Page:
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    i think ghost flanker is correct about it seems more that the first ball in the stack sticks into the breach too far and gets fractured by the bolt passing by. if you have problems you could try one of the older foamie level 7 bolts.

  6. #6
    Quote Originally Posted by Gundam V View Post
    I'm definitely interested in knowing the results.

    Sent from my SAMSUNG-SM-G935A using Tapatalk
    I'd like to see Tunaman and Bigevil weigh in on this with their thoughts/past experience. Interesting concept for sure.

  7. #7
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    I have gotten chops with the lvl10, but only when there's a few balls remaining in my rotor and they come out sparsely. I would watch for that when using a rotor and instead just go for the reload.

  8. #8
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    Quote Originally Posted by mobsterboy View Post
    I'd like to see Tunaman and Bigevil weigh in on this with their thoughts/past experience. Interesting concept for sure.
    Just resurrected a lvl7 Devilmag with eyes for a customer. They don't 'chop', but the hard nose bolt is really tough on paint. (Foamy lvl 7 much better). Still nothing better out there then a lvl 10 on almost any gun.

  9. #9
    LVL X bolts handle brittle paint far better because it doesn't move as quickly as the LVL 7 bolt. Your slowed down bolt is where you see the gains. While I have not had many problems ever with running a lvl7 bolt on a mag with a rotor with field and better paint. I have seen some really brittle tourney paint get cracked in guns with a lvl 7 bolt. These were barrel breaks mostly too and not breach.

  10. #10
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    Great comments so far. Exactly what I would say. I used an old Halo on a Level 7 mag for probably five years (right feed, not powerfeed), and I rarely had barrel breaks. At least no more than my Level 10 mag. But I tend to use cheap, hard paint. If you're using more brittle paint, Level 10 is slightly better.

    Still, I have a hard time justifying the upgrade. You can get a nice force-feeding loader for less than $50 used. You can't buy a Level 10 for that much. Also, you usually need to buy a new reg piston to go with the Level 10, and there's more to maintain and trouble-shoot if something breaks. If you have the time and money, it's not too bad, but if you just want to keep things cheap and simple, stick with the Level 7.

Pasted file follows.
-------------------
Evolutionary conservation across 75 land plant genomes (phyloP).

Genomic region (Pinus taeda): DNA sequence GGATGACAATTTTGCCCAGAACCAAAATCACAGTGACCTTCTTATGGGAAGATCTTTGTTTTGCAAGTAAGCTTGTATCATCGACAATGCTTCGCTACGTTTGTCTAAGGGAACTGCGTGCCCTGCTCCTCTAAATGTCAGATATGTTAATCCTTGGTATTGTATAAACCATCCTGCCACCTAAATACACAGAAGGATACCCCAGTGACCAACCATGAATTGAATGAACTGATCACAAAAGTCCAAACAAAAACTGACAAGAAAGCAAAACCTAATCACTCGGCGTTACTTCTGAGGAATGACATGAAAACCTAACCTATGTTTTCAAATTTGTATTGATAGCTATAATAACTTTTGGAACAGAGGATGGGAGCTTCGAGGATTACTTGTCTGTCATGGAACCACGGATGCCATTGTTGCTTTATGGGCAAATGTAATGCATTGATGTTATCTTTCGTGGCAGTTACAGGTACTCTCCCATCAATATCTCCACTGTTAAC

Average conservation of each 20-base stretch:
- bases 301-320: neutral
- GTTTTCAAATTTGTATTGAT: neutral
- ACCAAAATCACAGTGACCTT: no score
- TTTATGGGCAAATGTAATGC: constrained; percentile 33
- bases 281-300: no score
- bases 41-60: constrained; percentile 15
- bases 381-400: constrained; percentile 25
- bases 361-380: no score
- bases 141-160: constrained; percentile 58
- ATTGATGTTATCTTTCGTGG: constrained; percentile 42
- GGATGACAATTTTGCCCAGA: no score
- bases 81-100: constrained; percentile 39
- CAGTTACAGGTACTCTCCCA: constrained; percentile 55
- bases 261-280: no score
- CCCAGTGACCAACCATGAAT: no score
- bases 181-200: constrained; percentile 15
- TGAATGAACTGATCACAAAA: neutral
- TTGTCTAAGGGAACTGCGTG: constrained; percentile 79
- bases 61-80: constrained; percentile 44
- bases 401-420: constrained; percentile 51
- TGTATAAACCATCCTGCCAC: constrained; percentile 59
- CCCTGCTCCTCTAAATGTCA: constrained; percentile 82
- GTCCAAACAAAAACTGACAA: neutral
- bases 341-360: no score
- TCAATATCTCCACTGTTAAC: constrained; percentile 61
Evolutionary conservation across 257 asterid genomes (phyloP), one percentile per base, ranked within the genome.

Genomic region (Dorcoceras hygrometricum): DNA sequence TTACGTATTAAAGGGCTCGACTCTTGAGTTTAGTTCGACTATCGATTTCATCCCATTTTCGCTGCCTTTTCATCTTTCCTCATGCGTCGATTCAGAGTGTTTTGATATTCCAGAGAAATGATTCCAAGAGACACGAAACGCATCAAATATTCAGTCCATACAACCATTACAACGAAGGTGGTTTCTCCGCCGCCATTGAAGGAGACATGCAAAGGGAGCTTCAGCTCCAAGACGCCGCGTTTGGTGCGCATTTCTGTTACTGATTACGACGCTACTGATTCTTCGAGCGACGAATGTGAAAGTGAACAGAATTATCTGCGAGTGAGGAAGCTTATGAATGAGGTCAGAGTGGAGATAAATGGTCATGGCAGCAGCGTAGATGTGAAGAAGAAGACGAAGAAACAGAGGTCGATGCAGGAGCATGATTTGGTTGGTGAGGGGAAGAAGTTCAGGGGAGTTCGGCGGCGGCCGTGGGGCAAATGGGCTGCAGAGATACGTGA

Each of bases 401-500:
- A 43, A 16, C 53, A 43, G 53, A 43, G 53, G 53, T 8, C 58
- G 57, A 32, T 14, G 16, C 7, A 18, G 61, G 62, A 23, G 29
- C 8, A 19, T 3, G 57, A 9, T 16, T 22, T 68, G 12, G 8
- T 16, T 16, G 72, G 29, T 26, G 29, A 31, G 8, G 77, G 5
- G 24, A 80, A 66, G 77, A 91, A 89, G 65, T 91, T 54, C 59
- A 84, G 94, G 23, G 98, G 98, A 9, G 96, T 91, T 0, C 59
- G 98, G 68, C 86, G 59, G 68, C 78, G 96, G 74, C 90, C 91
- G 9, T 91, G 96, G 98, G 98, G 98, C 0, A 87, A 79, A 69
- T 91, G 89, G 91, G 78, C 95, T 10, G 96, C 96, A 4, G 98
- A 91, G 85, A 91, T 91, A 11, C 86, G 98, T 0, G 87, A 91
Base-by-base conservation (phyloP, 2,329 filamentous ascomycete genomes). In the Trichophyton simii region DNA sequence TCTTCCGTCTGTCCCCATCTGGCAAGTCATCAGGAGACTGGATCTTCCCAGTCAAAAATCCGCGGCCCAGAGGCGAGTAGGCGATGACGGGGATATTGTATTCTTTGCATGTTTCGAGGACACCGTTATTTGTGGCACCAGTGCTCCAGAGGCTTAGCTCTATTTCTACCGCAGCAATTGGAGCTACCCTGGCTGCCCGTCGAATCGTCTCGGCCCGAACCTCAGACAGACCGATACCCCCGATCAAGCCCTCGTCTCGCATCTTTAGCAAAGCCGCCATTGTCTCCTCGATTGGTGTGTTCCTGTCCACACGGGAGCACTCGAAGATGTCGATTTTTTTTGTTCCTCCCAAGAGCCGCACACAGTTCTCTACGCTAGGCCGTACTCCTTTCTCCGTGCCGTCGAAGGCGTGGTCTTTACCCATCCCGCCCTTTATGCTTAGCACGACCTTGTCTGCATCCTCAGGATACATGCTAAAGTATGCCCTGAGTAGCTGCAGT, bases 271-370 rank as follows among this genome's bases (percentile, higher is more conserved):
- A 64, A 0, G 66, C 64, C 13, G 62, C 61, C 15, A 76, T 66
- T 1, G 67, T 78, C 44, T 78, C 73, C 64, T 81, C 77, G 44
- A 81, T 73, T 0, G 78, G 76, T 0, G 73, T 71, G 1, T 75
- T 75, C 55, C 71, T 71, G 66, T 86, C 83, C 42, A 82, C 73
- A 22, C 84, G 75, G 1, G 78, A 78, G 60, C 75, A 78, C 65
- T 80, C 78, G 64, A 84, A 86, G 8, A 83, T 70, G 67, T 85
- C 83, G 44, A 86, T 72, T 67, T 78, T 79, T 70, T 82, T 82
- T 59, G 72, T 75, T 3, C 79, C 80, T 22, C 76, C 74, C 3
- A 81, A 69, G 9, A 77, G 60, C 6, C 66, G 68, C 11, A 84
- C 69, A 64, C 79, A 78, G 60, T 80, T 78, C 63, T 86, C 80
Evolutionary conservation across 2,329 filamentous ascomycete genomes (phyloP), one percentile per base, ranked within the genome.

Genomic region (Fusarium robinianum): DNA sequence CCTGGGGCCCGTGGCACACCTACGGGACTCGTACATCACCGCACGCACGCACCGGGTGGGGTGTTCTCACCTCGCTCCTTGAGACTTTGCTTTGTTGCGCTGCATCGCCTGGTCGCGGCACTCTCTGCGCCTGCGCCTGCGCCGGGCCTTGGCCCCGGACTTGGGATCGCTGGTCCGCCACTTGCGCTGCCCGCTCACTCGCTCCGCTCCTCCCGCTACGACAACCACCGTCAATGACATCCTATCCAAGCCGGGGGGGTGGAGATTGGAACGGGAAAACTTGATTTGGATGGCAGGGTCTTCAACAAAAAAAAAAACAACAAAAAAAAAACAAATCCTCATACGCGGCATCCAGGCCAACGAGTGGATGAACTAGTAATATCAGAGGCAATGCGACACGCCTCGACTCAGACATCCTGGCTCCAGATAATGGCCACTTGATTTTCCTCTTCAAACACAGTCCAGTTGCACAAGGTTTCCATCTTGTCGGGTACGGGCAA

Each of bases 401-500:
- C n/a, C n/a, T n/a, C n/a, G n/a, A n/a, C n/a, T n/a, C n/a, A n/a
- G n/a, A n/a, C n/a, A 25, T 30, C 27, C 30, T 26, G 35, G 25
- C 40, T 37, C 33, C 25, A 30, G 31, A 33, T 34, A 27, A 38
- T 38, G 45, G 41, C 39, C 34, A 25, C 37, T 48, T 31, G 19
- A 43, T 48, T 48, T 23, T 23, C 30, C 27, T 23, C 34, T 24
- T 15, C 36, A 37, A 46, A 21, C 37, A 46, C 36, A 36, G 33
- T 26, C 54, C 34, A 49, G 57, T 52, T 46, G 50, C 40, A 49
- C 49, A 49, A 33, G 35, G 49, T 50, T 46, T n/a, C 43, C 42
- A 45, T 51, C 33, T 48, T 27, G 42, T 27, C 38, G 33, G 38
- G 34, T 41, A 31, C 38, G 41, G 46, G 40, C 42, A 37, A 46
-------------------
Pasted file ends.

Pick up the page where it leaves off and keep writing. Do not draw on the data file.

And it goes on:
11. #11
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    Quote Originally Posted by rawbutter View Post
    Great comments so far. Exactly what I would say. I used an old Halo on a Level 7 mag for probably five years (right feed, not powerfeed), and I rarely had barrel breaks. At least no more than my Level 10 mag. But I tend to use cheap, hard paint. If you're using more brittle paint, Level 10 is slightly better.

    Still, I have a hard time justifying the upgrade. You can get a nice force-feeding loader for less than $50 used. You can't buy a Level 10 for that much. Also, you usually need to buy a new reg piston to go with the Level 10, and there's more to maintain and trouble-shoot if something breaks. If you have the time and money, it's not too bad, but if you just want to keep things cheap and simple, stick with the Level 7.
    Are you in Va? Big weather difference between there and where I am in the N.E. Paint sucks here this time of the year

  12. #12
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    I'm in Northern Indiana, I would use my CVO in the winter, my mag would be for days over 50'ish F probably, unless I knew I was running some thick shelled stock.